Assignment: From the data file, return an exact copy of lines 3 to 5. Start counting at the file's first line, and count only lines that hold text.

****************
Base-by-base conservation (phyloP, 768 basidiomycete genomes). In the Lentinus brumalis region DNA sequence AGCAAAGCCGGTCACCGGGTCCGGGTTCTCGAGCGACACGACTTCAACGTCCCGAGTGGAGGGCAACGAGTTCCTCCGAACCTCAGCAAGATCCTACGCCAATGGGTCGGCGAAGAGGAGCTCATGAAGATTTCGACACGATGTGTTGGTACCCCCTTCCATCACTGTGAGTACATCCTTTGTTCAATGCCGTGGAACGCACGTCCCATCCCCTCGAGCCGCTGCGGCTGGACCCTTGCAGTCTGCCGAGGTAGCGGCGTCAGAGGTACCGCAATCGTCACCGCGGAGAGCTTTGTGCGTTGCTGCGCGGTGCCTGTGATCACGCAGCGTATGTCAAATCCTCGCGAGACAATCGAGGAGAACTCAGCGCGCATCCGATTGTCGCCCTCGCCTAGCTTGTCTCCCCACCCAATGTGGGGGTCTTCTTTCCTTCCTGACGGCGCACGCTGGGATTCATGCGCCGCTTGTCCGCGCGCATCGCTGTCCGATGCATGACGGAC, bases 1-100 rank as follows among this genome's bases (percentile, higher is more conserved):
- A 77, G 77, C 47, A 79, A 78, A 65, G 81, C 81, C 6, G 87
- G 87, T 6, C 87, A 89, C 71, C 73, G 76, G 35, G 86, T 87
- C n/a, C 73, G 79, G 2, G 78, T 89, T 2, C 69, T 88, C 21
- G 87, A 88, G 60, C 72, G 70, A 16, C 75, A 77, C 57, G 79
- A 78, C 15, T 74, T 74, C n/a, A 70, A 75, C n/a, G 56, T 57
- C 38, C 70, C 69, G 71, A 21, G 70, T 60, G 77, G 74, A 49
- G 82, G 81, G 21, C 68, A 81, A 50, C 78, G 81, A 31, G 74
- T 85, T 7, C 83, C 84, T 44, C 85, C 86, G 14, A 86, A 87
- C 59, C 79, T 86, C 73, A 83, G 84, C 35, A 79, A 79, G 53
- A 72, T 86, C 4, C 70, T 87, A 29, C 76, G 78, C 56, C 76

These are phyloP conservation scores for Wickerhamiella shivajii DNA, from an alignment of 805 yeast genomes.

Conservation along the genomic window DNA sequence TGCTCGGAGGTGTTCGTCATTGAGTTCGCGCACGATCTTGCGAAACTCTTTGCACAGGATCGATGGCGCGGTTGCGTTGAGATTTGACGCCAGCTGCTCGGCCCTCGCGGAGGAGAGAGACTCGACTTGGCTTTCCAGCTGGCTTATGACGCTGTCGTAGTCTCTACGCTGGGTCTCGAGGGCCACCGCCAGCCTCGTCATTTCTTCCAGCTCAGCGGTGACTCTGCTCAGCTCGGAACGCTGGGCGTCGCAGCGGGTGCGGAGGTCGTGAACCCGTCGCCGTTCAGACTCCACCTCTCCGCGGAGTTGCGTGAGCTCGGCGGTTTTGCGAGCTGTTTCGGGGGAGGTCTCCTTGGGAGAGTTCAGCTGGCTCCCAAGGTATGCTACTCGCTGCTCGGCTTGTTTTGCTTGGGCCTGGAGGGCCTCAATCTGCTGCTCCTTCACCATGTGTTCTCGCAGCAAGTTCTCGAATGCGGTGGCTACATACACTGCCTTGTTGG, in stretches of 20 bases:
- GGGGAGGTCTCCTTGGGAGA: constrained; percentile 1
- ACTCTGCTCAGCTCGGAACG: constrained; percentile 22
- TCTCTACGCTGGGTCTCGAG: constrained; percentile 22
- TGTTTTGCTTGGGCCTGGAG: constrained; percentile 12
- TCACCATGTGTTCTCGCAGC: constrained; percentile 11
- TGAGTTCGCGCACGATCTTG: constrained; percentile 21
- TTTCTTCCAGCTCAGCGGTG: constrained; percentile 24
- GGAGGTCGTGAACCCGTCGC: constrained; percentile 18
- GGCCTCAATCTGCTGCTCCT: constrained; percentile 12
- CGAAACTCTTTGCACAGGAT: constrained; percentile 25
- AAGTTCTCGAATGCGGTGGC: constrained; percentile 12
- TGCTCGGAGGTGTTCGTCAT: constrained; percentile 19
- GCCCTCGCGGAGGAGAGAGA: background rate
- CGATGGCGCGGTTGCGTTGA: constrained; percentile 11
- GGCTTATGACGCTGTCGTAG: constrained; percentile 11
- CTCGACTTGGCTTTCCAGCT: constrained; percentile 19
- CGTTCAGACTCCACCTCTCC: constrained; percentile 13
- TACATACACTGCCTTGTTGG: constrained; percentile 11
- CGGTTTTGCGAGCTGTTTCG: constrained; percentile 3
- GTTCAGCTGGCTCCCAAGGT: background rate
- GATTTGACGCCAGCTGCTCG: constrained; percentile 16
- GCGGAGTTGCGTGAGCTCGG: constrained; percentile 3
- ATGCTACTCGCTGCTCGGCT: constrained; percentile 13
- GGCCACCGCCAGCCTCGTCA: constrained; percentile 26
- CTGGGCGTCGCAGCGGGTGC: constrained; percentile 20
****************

- G 87, T 6, C 87, A 89, C 71, C 73, G 76, G 35, G 86, T 87
- C n/a, C 73, G 79, G 2, G 78, T 89, T 2, C 69, T 88, C 21
- G 87, A 88, G 60, C 72, G 70, A 16, C 75, A 77, C 57, G 79